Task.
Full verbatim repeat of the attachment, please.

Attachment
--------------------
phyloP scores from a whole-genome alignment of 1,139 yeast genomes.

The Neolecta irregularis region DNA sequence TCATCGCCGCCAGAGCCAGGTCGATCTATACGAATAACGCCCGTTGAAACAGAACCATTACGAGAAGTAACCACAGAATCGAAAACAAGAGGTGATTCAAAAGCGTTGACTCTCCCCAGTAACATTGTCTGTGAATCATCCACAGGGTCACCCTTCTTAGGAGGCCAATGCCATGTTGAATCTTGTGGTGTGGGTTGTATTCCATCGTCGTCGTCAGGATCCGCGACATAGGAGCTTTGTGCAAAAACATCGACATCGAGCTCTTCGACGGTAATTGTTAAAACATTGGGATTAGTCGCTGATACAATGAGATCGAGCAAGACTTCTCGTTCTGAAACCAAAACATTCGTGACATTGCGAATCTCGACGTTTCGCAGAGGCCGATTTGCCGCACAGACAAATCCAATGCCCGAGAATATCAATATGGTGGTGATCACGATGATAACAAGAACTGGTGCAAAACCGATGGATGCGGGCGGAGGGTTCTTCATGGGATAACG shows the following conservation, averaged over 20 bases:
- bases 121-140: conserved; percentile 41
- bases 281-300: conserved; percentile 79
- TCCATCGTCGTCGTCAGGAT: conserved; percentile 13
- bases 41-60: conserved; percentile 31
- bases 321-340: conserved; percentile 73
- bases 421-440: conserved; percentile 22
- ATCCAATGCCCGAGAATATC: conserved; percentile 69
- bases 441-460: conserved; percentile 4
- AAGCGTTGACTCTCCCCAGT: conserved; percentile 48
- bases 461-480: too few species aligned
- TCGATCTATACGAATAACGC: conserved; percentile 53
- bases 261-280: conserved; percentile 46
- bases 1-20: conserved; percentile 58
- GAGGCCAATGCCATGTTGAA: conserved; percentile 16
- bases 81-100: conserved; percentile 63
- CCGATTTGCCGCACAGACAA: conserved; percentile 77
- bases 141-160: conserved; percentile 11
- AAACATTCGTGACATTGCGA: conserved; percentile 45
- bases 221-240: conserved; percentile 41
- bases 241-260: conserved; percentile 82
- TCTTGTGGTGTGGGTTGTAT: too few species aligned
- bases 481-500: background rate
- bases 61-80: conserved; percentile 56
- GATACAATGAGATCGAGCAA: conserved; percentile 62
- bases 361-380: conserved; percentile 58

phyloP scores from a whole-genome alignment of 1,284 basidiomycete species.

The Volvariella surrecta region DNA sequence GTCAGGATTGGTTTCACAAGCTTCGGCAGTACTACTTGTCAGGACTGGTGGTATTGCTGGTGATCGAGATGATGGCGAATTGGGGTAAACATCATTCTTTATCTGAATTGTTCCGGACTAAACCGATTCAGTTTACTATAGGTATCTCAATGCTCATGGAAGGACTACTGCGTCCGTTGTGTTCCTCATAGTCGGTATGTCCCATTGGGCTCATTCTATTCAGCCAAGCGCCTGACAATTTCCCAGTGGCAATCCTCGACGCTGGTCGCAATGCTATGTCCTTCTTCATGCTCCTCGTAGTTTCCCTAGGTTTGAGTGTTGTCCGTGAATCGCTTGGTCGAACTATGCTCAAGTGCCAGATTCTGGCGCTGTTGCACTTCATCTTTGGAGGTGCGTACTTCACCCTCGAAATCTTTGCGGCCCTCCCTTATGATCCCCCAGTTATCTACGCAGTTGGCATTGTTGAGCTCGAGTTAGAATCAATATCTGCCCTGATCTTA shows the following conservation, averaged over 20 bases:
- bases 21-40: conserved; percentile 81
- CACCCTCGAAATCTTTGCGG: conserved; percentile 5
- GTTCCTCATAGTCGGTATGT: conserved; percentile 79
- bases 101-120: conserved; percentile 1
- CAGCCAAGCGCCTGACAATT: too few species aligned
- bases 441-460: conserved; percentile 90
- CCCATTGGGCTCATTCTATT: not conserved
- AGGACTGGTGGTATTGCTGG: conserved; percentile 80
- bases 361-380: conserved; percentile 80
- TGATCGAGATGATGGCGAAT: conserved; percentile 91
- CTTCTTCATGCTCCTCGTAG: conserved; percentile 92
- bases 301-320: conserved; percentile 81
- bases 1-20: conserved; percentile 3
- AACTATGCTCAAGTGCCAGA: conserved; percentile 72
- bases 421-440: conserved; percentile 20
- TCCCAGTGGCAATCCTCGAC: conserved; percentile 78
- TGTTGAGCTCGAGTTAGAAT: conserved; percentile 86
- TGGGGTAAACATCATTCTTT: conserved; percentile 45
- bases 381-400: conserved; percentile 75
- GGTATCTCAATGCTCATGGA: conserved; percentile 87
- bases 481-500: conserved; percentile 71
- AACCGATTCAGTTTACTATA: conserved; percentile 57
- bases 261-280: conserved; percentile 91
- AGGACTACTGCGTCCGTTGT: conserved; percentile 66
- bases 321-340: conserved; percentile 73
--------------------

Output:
phyloP scores from a whole-genome alignment of 1,139 yeast genomes.

The Neolecta irregularis region DNA sequence TCATCGCCGCCAGAGCCAGGTCGATCTATACGAATAACGCCCGTTGAAACAGAACCATTACGAGAAGTAACCACAGAATCGAAAACAAGAGGTGATTCAAAAGCGTTGACTCTCCCCAGTAACATTGTCTGTGAATCATCCACAGGGTCACCCTTCTTAGGAGGCCAATGCCATGTTGAATCTTGTGGTGTGGGTTGTATTCCATCGTCGTCGTCAGGATCCGCGACATAGGAGCTTTGTGCAAAAACATCGACATCGAGCTCTTCGACGGTAATTGTTAAAACATTGGGATTAGTCGCTGATACAATGAGATCGAGCAAGACTTCTCGTTCTGAAACCAAAACATTCGTGACATTGCGAATCTCGACGTTTCGCAGAGGCCGATTTGCCGCACAGACAAATCCAATGCCCGAGAATATCAATATGGTGGTGATCACGATGATAACAAGAACTGGTGCAAAACCGATGGATGCGGGCGGAGGGTTCTTCATGGGATAACG shows the following conservation, averaged over 20 bases:
- bases 121-140: conserved; percentile 41
- bases 281-300: conserved; percentile 79
- TCCATCGTCGTCGTCAGGAT: conserved; percentile 13
- bases 41-60: conserved; percentile 31
- bases 321-340: conserved; percentile 73
- bases 421-440: conserved; percentile 22
- ATCCAATGCCCGAGAATATC: conserved; percentile 69
- bases 441-460: conserved; percentile 4
- AAGCGTTGACTCTCCCCAGT: conserved; percentile 48
- bases 461-480: too few species aligned
- TCGATCTATACGAATAACGC: conserved; percentile 53
- bases 261-280: conserved; percentile 46
- bases 1-20: conserved; percentile 58
- GAGGCCAATGCCATGTTGAA: conserved; percentile 16
- bases 81-100: conserved; percentile 63
- CCGATTTGCCGCACAGACAA: conserved; percentile 77
- bases 141-160: conserved; percentile 11
- AAACATTCGTGACATTGCGA: conserved; percentile 45
- bases 221-240: conserved; percentile 41
- bases 241-260: conserved; percentile 82
- TCTTGTGGTGTGGGTTGTAT: too few species aligned
- bases 481-500: background rate
- bases 61-80: conserved; percentile 56
- GATACAATGAGATCGAGCAA: conserved; percentile 62
- bases 361-380: conserved; percentile 58

phyloP scores from a whole-genome alignment of 1,284 basidiomycete species.

The Volvariella surrecta region DNA sequence GTCAGGATTGGTTTCACAAGCTTCGGCAGTACTACTTGTCAGGACTGGTGGTATTGCTGGTGATCGAGATGATGGCGAATTGGGGTAAACATCATTCTTTATCTGAATTGTTCCGGACTAAACCGATTCAGTTTACTATAGGTATCTCAATGCTCATGGAAGGACTACTGCGTCCGTTGTGTTCCTCATAGTCGGTATGTCCCATTGGGCTCATTCTATTCAGCCAAGCGCCTGACAATTTCCCAGTGGCAATCCTCGACGCTGGTCGCAATGCTATGTCCTTCTTCATGCTCCTCGTAGTTTCCCTAGGTTTGAGTGTTGTCCGTGAATCGCTTGGTCGAACTATGCTCAAGTGCCAGATTCTGGCGCTGTTGCACTTCATCTTTGGAGGTGCGTACTTCACCCTCGAAATCTTTGCGGCCCTCCCTTATGATCCCCCAGTTATCTACGCAGTTGGCATTGTTGAGCTCGAGTTAGAATCAATATCTGCCCTGATCTTA shows the following conservation, averaged over 20 bases:
- bases 21-40: conserved; percentile 81
- CACCCTCGAAATCTTTGCGG: conserved; percentile 5
- GTTCCTCATAGTCGGTATGT: conserved; percentile 79
- bases 101-120: conserved; percentile 1
- CAGCCAAGCGCCTGACAATT: too few species aligned
- bases 441-460: conserved; percentile 90
- CCCATTGGGCTCATTCTATT: not conserved
- AGGACTGGTGGTATTGCTGG: conserved; percentile 80
- bases 361-380: conserved; percentile 80
- TGATCGAGATGATGGCGAAT: conserved; percentile 91
- CTTCTTCATGCTCCTCGTAG: conserved; percentile 92
- bases 301-320: conserved; percentile 81
- bases 1-20: conserved; percentile 3
- AACTATGCTCAAGTGCCAGA: conserved; percentile 72
- bases 421-440: conserved; percentile 20
- TCCCAGTGGCAATCCTCGAC: conserved; percentile 78
- TGTTGAGCTCGAGTTAGAAT: conserved; percentile 86
- TGGGGTAAACATCATTCTTT: conserved; percentile 45
- bases 381-400: conserved; percentile 75
- GGTATCTCAATGCTCATGGA: conserved; percentile 87
- bases 481-500: conserved; percentile 71
- AACCGATTCAGTTTACTATA: conserved; percentile 57
- bases 261-280: conserved; percentile 91
- AGGACTACTGCGTCCGTTGT: conserved; percentile 66
- bases 321-340: conserved; percentile 73